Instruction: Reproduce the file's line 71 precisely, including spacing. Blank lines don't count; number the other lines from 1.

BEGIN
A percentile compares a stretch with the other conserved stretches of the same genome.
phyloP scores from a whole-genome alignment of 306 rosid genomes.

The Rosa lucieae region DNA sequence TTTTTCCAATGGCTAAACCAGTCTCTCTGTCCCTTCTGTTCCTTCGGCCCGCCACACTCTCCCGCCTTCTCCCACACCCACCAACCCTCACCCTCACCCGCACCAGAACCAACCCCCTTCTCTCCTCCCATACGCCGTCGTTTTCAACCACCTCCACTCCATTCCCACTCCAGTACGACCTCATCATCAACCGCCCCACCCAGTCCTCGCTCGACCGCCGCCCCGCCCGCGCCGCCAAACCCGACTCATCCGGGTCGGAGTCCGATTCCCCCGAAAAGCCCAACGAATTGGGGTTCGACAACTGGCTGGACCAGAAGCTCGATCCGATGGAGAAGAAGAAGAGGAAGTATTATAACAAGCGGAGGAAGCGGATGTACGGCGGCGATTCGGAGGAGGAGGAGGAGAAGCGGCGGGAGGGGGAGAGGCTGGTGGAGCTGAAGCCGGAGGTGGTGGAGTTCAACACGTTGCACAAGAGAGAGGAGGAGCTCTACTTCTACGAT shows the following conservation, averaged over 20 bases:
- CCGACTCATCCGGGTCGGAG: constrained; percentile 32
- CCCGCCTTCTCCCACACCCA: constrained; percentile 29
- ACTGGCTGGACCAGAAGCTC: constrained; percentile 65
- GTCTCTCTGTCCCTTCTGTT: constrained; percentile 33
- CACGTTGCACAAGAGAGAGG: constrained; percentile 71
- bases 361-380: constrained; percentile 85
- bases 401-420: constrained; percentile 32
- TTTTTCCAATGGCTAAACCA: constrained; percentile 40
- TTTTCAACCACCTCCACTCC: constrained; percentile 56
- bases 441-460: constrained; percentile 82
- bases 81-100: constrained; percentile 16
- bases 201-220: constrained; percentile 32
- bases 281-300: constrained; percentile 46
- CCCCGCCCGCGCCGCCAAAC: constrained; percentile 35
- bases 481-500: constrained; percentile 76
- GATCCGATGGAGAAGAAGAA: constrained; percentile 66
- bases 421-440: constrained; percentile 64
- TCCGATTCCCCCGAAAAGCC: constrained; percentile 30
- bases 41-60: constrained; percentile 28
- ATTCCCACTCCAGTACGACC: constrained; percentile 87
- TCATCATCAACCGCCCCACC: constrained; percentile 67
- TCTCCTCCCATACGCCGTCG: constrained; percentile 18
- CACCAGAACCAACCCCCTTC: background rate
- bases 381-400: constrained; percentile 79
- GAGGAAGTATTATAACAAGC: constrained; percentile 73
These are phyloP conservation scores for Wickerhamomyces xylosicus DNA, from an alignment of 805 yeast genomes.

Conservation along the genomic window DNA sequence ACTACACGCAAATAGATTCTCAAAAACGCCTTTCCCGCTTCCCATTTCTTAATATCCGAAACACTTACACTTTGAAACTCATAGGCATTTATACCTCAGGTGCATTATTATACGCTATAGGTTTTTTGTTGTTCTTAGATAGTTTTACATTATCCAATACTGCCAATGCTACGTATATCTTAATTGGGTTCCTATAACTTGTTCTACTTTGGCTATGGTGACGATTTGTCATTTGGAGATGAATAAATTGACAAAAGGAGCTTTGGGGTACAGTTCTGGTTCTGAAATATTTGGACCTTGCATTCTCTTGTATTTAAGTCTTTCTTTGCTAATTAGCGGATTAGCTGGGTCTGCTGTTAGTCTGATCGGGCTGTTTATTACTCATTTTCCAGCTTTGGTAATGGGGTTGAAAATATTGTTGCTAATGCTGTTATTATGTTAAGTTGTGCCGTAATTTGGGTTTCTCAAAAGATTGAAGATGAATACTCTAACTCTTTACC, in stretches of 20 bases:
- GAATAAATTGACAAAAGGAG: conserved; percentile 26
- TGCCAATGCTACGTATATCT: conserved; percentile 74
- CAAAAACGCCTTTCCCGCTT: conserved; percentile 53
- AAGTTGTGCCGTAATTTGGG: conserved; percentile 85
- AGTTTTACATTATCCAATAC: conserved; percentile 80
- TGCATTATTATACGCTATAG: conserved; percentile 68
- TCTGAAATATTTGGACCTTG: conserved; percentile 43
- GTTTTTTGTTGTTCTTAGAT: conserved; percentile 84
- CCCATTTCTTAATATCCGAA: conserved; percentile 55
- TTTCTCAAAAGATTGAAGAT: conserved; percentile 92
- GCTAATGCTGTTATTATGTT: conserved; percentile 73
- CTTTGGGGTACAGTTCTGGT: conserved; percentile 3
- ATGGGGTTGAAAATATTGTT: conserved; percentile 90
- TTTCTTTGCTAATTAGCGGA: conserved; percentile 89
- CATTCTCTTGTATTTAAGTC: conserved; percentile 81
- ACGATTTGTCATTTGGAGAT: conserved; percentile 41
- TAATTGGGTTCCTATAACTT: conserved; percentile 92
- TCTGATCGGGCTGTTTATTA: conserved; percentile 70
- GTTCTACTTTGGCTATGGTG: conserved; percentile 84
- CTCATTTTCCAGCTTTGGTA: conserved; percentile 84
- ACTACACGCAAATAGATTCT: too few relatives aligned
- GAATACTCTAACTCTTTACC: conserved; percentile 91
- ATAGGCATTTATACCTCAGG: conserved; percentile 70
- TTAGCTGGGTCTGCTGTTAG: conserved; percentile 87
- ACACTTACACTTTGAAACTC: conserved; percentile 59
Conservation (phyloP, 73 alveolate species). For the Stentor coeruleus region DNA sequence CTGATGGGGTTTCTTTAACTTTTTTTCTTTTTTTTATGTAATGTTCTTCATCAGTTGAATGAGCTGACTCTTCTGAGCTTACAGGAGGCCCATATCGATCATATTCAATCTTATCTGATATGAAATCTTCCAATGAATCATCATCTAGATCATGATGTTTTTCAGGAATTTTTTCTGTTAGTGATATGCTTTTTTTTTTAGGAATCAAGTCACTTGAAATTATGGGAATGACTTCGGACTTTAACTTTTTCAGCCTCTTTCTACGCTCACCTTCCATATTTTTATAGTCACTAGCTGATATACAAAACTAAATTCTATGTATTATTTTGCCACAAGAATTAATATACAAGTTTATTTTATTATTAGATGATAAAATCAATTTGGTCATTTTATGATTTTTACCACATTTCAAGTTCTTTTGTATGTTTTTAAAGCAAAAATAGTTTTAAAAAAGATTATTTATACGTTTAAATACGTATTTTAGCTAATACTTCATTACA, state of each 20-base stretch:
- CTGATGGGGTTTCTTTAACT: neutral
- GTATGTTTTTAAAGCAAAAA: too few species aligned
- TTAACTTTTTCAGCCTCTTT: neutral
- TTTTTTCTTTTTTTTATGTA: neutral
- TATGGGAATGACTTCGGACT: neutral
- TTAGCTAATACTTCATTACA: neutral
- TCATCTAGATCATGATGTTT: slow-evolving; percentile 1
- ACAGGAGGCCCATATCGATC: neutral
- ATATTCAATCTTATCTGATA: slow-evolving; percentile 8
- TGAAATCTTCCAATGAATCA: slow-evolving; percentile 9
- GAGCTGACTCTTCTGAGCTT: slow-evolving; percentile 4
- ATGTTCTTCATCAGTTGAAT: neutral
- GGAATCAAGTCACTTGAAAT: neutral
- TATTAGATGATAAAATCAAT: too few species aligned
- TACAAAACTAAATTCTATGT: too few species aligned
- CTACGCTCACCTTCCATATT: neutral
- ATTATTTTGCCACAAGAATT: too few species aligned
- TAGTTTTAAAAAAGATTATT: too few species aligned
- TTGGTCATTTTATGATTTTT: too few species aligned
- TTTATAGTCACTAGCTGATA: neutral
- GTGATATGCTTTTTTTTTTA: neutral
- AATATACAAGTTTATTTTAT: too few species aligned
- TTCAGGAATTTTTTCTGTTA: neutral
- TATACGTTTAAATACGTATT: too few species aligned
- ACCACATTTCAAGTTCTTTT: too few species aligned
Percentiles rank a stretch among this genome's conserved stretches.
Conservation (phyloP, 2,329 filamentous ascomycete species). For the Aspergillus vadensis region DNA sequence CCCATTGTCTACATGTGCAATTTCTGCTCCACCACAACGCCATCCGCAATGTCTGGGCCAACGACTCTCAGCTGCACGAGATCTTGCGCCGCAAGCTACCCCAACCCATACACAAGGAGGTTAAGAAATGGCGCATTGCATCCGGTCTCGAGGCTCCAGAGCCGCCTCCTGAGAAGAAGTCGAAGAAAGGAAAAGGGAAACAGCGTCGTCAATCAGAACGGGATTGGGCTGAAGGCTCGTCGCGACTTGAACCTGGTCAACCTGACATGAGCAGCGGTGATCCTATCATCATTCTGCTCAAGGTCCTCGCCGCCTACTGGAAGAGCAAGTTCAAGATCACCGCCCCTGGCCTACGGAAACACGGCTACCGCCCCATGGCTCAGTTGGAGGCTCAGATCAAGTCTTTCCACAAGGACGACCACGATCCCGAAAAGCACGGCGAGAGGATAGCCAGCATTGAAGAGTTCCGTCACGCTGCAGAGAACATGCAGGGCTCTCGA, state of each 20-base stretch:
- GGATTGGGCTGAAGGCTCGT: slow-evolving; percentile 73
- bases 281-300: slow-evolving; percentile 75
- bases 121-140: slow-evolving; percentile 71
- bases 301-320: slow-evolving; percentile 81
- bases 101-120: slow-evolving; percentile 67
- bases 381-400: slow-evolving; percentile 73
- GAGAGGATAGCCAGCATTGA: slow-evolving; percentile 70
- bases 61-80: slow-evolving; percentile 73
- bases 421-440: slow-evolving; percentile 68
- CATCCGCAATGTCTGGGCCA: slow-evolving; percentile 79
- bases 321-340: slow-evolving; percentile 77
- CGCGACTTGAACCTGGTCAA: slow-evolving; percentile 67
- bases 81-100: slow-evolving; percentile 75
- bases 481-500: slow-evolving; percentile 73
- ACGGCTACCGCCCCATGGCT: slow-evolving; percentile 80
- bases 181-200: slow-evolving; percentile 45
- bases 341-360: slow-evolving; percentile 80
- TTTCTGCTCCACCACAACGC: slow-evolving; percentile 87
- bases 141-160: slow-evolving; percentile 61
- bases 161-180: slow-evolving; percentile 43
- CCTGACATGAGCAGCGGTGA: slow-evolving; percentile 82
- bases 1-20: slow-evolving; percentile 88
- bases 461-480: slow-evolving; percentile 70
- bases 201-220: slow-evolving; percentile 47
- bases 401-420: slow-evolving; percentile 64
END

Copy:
- TACAAAACTAAATTCTATGT: too few species aligned